Mycoplasma genitalium infection among HIV-infected pregnant African women and implications for mother-to-child transmission of HIV


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Abstract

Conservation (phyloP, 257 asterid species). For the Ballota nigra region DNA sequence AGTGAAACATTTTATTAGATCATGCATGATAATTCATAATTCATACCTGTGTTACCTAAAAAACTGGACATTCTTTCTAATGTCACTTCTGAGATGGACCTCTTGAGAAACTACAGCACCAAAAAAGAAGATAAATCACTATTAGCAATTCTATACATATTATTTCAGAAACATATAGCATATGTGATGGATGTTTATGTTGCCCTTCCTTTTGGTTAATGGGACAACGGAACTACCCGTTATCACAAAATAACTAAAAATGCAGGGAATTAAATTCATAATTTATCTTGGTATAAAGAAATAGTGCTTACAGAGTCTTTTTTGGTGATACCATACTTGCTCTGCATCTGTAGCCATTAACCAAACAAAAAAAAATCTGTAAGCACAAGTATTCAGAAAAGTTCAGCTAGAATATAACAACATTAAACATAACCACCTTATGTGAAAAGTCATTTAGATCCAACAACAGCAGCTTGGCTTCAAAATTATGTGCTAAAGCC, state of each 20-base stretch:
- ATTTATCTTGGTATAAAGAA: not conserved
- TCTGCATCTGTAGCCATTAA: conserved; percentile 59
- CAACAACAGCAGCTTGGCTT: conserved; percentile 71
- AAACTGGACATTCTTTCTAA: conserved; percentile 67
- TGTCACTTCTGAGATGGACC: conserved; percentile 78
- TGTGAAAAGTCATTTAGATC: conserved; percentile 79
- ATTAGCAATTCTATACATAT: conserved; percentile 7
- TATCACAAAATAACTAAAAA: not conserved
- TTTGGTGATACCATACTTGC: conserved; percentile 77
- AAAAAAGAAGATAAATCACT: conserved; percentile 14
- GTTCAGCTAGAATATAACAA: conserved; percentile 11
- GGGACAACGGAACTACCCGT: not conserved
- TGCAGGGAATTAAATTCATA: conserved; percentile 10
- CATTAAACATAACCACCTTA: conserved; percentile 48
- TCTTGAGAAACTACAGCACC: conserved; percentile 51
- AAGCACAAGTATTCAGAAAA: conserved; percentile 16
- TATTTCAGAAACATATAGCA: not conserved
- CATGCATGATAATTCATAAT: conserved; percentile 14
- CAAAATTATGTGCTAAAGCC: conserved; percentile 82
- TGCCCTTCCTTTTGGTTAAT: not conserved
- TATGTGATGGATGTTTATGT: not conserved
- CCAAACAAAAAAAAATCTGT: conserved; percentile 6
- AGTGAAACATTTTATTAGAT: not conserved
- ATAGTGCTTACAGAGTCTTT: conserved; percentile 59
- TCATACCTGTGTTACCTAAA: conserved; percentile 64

Objective:Many sexually transmitted infections increase risk of mother-to-child transmission (MTCT) of HIV, but the effect of Mycoplasma genitalium is not known. We hypothesized that M. genitalium infection would be common among HIV-infected pregnant women and could be associated with in-utero and intrapartum MTCT.Design:Observational case–cohort study.Methods:The current study used specimens from a Kenyan perinatal MTCT cohort (1999–2005) involving HIV-infected women and their infants, who received short-course zidovudine for prevention of MTCT. Vaginal swabs collected at 32 weeks gestation were tested for M. genitalium using a transcription-mediated amplification assay. Infant perinatal HIV infection was determined at birth and 4 weeks of age by DNA PCR. Using a case–cohort design, a random sample was generated with 3 : 1 control : case ratio; prevalence and correlates of M. genitalium were assessed with chi-squared and t tests; predictors of infant outcomes were analyzed using logistic regression.Results:Among 220 HIV-infected pregnant women evaluated, 47 women (21.4%) had M. genitalium. Antenatal M. genitalium infection was associated with higher HIV RNA in plasma (5.0 vs. 4.6 log10 copies/ml in M. genitalium-positive vs. M. genitalium-negative women, P = 0.02) at 32 weeks. Women with M. genitalium were less likely to report prior sexually transmitted infections and genital ulcers (both P = 0.05). There was no association found between exposure to M. genitalium and perinatal MTCT (odds ratio = 0.72, 95% confidence interval 0.35, 1.51, P = 0.39).Conclusion:Vaginal M. genitalium infection was frequently detected among Kenyan HIV-infected pregnant women and was associated with higher plasma HIV levels, but was not associated with perinatal transmission of HIV.

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